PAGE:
The patented “Whimsical Indie Girl” is here. Zooey Deschanel, no less, is named “Happy” and is both kooky, cute, and sexually forthright... as are all “Whimsical Indie Girls.” To her credit she does eke a character out of Happy, but it ain't by much.

Also, Ed Asner shows up to be the above mentioned 'Shroomin' dad and John Goodman plays his gruff notes as Happy's rude, grouchy, rich dad. A character mostly known for having a bad back and traveling everywhere reclined. The regal Jane Alexander shows up for a few quick scenes towards the end. In fact, her character is there to serve one purpose in one conversation, but it's still nice to see her.

Then come the more serious parts. The adoption subplot seems more unlikely to succeed than anything else. The rhythms of the comedy are plodding when they should be light. I don't think I laughed once. As a drama, I would have adored this. With the attempts at “whimsy,” and general “Sell” from the DVD packaging that this is a comedy, I'm left asking the age old question. “Que?”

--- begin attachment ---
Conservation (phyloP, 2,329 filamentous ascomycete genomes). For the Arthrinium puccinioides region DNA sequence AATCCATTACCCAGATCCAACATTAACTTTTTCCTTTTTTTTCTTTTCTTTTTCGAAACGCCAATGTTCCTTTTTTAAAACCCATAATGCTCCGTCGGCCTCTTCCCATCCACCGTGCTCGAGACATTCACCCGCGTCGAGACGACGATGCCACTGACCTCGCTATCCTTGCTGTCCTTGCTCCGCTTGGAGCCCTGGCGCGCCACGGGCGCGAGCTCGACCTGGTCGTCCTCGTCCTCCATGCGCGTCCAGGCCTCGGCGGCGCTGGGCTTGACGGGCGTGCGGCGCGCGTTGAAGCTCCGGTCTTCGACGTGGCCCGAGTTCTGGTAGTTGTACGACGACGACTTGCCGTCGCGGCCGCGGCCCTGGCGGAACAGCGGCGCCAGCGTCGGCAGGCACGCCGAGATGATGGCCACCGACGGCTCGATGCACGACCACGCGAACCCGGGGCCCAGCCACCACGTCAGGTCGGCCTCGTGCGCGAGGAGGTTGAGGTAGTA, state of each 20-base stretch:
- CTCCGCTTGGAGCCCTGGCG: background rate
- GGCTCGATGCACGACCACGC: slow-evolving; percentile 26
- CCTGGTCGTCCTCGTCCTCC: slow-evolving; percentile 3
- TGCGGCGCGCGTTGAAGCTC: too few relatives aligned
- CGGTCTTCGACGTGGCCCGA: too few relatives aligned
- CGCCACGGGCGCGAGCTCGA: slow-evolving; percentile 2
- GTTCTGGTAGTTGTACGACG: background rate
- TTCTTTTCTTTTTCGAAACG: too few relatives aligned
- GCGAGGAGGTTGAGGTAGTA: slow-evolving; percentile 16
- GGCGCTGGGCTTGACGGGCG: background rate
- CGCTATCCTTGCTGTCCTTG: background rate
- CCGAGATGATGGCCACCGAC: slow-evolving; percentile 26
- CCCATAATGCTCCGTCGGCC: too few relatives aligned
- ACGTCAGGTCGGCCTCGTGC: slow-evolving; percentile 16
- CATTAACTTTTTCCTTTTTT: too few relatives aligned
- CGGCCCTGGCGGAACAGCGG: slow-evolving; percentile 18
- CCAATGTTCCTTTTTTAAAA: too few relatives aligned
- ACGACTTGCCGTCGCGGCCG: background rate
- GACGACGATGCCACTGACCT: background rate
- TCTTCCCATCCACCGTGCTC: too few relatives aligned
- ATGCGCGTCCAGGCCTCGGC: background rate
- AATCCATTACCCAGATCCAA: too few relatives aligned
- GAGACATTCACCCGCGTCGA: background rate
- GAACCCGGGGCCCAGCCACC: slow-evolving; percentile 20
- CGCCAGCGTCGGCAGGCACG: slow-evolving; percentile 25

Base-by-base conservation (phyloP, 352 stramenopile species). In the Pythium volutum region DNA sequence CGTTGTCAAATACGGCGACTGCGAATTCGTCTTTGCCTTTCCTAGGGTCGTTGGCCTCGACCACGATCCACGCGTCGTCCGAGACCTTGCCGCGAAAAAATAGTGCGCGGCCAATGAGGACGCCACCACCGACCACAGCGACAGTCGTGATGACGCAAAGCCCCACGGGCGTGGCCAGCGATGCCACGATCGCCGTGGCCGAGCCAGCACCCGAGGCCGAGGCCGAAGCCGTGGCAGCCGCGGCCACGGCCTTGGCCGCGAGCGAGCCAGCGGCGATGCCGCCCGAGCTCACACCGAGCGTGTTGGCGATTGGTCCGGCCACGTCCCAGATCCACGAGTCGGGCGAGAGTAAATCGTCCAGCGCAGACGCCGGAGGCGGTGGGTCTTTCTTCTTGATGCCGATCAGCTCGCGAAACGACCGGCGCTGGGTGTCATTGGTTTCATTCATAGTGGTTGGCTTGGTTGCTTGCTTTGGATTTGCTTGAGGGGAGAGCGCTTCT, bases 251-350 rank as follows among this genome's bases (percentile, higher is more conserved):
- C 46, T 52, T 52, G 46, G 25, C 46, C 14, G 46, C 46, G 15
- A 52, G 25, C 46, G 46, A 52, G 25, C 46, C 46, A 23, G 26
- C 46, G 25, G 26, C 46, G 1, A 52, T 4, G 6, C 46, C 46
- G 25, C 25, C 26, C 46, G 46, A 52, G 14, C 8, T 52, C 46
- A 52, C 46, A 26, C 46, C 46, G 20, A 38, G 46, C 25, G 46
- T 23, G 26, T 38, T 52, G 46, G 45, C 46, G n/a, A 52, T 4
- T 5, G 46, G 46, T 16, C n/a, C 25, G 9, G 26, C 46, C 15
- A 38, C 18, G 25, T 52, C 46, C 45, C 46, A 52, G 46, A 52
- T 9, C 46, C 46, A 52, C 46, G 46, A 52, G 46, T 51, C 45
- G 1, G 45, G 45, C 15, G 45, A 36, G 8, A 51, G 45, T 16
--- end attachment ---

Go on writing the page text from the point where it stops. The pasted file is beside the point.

Finally, there's the Zach Galifinakis problem. I just can't figure it out. He's credited as “Homeless Man,” and just shows up occasionally to beat or shoot at Brian, then in the end turns out to be... well, I don't know what. Something happens towards the end of his character arc that really queers the deal with this movie. The hopeful warm ending becomes almost a little scary when you wonder just what this adopted baby (delivered via the Deus Ex Machina Express, no less) is being dropped into. The tone is thrown off in ways it doesn't recover from. It can't.

In the end it's not whimsical nor witty, and it's not a drama (tho it is a tad disturbing). It's serious and slapdashedly resolved. The saving graces come in the scenes it's assembled out of. Awkward dates with parents, family dinners, a fumbling conversation or two. Weird characters populate the peripheries. If it didn't feel like they tried so hard for the “Whimsy,” or some “let's wrap this puppy up and go home” cheats, this would be a much better movie.